Not to give up the blue print too soon, but this is definitely one instance where the looks of the speaker match the sound. After a considerable break in, it was time for serious note taking and listening. One of the first things you notice about the LSiM703's is that they are a very clean pair of speakers. I heard absolutely no grain, glare, or unwanted anomalies in the music, especially in the top end of the music spectrum. There was no excessive sibilance on both male and female vocals. Cymbals had a natural shimmer, very close to the sound of striking a real cymbal. Is this due to the Enhanced Ring Radiator Tweeter and Dynamic Sonic Engine? I would like to think that they played a big part of this aspect of these speaker's performance here.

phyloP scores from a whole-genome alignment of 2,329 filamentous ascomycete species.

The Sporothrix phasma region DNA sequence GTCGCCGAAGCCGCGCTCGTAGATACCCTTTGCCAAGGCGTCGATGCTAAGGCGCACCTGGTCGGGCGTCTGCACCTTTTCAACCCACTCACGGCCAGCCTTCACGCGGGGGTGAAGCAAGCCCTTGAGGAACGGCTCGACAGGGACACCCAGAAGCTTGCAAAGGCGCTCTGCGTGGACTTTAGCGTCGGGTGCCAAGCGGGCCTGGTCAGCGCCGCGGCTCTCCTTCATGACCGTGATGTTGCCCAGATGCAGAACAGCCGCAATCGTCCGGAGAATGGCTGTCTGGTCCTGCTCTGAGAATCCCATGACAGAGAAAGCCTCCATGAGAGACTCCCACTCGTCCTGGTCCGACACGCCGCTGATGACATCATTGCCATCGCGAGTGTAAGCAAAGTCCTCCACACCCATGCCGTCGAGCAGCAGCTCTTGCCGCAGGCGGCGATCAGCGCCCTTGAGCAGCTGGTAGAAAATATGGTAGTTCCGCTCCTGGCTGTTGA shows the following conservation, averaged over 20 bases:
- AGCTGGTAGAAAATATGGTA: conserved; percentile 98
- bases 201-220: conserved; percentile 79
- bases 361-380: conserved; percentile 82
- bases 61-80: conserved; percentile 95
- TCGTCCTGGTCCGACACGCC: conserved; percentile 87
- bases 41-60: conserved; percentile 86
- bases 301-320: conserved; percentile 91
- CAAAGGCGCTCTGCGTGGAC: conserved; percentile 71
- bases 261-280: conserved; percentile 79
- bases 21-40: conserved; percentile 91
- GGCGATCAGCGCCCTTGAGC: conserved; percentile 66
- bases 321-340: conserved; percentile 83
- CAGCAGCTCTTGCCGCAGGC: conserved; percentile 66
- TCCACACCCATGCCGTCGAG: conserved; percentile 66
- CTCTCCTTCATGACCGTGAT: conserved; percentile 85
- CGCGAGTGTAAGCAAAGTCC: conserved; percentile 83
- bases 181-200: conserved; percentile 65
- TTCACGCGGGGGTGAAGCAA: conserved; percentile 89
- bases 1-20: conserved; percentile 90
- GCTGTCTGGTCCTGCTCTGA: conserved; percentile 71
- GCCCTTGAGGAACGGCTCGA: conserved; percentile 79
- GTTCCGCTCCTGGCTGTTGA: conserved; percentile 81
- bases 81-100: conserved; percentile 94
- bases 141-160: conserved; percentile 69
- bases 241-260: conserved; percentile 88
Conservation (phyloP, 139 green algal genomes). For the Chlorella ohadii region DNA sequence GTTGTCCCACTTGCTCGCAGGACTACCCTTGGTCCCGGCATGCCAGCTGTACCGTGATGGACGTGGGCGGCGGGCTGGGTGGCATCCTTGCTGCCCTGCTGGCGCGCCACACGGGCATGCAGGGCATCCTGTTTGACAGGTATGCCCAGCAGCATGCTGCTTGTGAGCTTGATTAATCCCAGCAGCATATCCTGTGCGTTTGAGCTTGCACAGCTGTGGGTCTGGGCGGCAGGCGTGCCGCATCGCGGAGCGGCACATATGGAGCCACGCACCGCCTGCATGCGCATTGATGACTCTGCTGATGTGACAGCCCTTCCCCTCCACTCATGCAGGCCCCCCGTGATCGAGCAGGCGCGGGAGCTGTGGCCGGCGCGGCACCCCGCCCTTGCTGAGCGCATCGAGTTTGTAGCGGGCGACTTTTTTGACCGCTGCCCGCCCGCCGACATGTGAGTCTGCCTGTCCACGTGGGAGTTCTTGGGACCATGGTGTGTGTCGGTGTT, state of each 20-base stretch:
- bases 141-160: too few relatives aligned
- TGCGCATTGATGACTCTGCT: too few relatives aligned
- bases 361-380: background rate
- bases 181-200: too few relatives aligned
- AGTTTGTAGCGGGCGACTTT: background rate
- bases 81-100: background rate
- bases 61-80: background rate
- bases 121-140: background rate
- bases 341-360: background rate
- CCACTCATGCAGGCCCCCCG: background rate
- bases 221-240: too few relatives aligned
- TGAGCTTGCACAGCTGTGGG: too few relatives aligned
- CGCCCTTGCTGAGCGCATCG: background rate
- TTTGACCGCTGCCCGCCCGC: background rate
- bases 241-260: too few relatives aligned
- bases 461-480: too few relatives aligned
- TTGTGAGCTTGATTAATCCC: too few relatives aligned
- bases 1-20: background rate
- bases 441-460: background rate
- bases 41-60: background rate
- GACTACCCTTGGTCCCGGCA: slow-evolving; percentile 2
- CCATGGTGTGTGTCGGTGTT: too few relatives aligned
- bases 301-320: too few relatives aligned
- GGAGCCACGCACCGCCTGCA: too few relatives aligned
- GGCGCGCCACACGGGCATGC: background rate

One thing that I did differently for this review is that I listened to more test disks than I usually do. Aside from the "Treble and Bass Decade" on the Stereophile Test CD 3, I listened to mostly music that I love. Along with my favorite disks I enlisted the help of some specially recorded disks. About the time I bought my Tonian Labs TL-D1's, Tony Minasian gave me a few copies of some disks he recorded in his studio for demo purposes. Most are random bits of drums and guitar. I was surprised to find a small portion of George Benson doing "The Ghetto", Patricia Barber doing the old Sonny and Cher hit, "The Beat Goes On," and Rebecca Pigeon's rendition of "Spanish Harlem." Tony's recordings of the guitar and drums are nothing short of phenomenal. The Polk LSiM703 pair reproduced the drum and guitar tracks with aplomb. Again, cymbals sounded very natural. The stand-up bass on Barber's song sounded, for the most part, crisp and clean. The bass on this track sounded woody and resonant. Transients from that big acoustic bass sounded clear, with absolutely no smear or slowness. Not only that, I was actually getting into the drum and guitar tracks musically. Pidgin's voice sounded quite realistic. This is one aspect of the Polk's performance that is quite appealing, the ability to draw one into the music. Instead of bombarding you with inner detail and false "neutrality," these speakers tend to sooth you into the music with their easy going personality. The details are there, they are just not thrust at you. Details in music are not exaggerated. They are reproduced in a slightly forgiving and natural manner. Although they do have a slightly dark and warm personality, they do not come across as colored.